On professional services, the scoreboard shows little if any progress between 2017 and 2021 on reducing regulatory barriers for entry to and the exercise of professions. Legal services remain the most protected profession in the single market. This has negative consequences for industrial competitiveness because EU companies devote a significant share of their intermediate consumption to legal services.
The large majority of requests for recognition of professional qualifications between 2019 and 2021 were successful. At EU level, 71% of the cases recorded in the regulated professions database were concluded by a decision of recognition, 10% by a decision of non-recognition, and the remaining 19% were either unsettled (no decision taken), under examination or subject to appeals.
For postal services, the price indicator shows the increasing impact of digitalisation on letter mail. Prices for a priority letter in 2021 were 35% more expensive than in 2016. This increase partly compensates for the loss of revenue from falling volumes and higher costs due to inflation. However, the quality of service in the single market has remained stable on average: 84% of domestic priority letters reach the final recipient by the next day.
Labour mobility and matching across borders
In 2022, on average 3.8% of people of working age were EU movers (people in an EU country who are nationals of another EU country). However, this figure varies from less than 2.5% in many central and eastern European countries to more than 10% in countries like Austria, Cyprus and Luxembourg. Overall, the number of EU movers increased by 1.5% between 2019 and 2022. Mobility is beneficial both to businesses looking for staff and to people willing to work abroad.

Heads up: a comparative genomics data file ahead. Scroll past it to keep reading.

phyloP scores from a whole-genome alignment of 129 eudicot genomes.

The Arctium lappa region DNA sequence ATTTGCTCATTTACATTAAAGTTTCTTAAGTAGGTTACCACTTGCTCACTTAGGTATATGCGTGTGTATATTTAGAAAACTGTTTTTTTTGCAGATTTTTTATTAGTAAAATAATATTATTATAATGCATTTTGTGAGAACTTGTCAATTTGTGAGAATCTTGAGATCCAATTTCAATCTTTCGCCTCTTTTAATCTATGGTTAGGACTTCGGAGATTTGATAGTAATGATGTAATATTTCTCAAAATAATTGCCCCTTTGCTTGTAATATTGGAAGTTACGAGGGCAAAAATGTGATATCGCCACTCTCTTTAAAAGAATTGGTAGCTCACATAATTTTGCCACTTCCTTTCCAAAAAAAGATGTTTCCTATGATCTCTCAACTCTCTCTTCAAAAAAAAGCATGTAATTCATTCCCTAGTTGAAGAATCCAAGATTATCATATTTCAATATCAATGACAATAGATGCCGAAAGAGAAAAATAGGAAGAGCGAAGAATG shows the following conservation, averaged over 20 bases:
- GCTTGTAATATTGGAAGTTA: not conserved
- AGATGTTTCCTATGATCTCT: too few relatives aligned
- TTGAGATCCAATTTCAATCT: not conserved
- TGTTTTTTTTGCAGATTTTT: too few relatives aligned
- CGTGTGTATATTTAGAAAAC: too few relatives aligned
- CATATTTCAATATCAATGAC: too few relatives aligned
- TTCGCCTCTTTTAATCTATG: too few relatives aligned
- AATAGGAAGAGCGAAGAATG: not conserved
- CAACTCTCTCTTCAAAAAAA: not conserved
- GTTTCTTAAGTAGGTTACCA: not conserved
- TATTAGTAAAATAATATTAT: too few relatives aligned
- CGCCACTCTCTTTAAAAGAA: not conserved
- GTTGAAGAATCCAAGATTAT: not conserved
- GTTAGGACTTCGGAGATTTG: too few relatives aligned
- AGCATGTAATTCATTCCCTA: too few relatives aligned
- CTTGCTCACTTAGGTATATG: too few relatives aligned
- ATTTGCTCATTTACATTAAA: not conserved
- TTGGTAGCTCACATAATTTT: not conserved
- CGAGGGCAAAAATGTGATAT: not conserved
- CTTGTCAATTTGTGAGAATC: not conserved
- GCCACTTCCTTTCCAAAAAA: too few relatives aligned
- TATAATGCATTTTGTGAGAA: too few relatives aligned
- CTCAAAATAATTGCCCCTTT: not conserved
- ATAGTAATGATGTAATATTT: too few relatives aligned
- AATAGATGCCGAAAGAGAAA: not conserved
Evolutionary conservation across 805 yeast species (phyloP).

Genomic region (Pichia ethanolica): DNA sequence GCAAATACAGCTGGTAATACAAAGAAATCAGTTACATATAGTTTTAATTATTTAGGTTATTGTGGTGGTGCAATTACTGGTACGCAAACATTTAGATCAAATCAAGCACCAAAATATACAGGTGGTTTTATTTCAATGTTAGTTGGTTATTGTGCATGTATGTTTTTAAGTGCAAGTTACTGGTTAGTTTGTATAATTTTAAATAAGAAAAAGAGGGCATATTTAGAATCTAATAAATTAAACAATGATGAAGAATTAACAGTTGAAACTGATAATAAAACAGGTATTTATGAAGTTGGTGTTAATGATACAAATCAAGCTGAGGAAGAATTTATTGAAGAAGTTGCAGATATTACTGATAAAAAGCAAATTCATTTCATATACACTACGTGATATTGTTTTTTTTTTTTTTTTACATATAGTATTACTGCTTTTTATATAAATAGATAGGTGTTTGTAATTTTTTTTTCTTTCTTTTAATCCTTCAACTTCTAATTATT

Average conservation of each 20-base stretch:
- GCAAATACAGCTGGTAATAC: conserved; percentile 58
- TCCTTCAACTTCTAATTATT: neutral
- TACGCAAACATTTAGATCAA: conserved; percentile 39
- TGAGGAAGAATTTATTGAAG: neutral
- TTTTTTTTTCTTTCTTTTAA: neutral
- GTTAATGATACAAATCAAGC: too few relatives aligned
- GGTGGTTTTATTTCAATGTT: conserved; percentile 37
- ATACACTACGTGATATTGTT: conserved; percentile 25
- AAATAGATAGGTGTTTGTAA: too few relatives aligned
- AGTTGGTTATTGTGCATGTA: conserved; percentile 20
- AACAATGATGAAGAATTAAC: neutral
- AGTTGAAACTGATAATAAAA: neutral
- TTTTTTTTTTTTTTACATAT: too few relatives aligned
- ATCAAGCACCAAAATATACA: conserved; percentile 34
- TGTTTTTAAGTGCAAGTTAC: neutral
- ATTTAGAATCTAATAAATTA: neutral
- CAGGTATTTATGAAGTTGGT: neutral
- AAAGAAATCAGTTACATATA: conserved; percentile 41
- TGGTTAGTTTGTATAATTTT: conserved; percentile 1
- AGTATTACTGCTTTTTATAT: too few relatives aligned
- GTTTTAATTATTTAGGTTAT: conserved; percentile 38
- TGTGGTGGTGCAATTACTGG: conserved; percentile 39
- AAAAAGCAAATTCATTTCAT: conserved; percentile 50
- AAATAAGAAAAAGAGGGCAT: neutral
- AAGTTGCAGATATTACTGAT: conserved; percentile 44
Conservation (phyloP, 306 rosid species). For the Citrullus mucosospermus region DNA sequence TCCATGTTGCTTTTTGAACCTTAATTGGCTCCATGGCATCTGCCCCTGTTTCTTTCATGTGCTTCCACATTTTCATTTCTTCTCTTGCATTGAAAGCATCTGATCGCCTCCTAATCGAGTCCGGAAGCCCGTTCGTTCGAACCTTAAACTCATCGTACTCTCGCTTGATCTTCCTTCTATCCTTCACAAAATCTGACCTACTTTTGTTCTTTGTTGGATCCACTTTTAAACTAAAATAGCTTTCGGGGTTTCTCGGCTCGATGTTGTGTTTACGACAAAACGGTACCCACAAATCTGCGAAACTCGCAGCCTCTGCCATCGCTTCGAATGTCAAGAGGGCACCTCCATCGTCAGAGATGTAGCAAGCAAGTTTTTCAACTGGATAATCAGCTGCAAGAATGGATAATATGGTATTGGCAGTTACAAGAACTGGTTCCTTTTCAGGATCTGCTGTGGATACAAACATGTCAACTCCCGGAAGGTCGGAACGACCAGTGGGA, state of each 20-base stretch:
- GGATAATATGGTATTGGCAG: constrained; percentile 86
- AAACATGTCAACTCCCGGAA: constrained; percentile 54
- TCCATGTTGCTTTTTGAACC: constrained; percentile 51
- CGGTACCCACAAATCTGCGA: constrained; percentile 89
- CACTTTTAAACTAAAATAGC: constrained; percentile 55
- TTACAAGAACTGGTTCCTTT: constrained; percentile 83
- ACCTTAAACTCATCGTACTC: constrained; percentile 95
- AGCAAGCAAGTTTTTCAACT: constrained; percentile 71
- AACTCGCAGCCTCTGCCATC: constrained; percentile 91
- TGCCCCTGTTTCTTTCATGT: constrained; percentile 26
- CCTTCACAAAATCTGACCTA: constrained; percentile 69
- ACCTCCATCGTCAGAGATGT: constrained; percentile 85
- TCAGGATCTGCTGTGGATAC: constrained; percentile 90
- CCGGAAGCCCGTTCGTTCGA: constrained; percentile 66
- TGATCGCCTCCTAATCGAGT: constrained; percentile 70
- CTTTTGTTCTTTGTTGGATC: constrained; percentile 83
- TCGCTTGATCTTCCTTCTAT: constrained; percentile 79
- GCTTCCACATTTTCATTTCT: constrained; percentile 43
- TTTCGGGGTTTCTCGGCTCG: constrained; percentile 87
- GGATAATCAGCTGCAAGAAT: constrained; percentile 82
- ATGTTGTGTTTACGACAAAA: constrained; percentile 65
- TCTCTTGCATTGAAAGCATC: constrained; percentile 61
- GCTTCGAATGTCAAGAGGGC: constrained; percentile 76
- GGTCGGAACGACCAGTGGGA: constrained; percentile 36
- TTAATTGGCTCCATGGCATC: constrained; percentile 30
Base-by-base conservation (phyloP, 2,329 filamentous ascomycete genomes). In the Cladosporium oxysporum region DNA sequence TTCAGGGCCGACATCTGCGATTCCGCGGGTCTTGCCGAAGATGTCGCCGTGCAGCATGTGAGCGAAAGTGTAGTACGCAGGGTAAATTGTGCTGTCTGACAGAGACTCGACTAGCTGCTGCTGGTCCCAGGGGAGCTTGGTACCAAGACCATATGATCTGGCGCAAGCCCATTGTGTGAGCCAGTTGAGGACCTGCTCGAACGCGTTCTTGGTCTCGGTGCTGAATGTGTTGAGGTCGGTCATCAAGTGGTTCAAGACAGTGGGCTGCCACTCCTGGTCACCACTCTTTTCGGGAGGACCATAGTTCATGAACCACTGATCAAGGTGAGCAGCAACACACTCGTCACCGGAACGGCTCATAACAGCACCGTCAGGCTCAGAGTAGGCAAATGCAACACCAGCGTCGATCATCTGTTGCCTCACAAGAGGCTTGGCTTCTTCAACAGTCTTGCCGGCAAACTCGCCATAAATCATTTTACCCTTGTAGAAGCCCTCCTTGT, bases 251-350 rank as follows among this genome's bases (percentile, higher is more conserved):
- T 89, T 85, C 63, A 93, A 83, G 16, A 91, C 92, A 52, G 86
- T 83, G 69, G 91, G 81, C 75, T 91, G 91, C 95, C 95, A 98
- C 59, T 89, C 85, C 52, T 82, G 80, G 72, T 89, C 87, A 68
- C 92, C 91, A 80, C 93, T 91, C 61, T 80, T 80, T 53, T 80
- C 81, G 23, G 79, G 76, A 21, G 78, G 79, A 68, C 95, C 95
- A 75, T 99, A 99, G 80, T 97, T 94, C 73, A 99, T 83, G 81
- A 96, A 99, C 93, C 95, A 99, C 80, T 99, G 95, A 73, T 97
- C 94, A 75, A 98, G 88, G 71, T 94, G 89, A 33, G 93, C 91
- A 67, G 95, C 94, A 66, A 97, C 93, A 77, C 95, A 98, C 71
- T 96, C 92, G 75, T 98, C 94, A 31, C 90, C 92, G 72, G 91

EURES is a system set up by EU legislation which supports specifically the matching of workers across borders by increasing transparency on vacancies available in another Member States, EEA countries and Switzerland. The indicators suggest that EURES is a useful tool facilitating labour mobility within the EU. For instance, in 2022, the large majority of countries (24) used the single coordinated channel to transfer both vacancies and CVs. This is in accordance with Article 17 of the EURES Regulation, which contributes to the matching of job vacancies with CVs across the EU, EEA and Switzerland. For 15 EURES countries, in 2022, more job vacancies were published on the EURES website than reported by Eurostat. User satisfaction with the EURES services was also high in 2022, ranging between 7 and 10 points (out of a maximum of 10) in 16 countries.
Access to Finance
The indicator on the availability of venture capital shows that in 2022, it amounted on average to 0.08% of GDP, which is double than in 2019, but slightly lower than in 2021 (0.10%), mostly due to lower volume of later-stage venture investments. This shows an overall positive long-term trend. Small and medium-sized enterprises (SMEs) continue to face certain difficulties in access to finance, as signaled by their perception of the availability of public support (20.19%), including guarantees, and by business-to-business payment delays (57 days). These delays are consistently higher than the target of 30 days recommended in the current Late Payment Directive.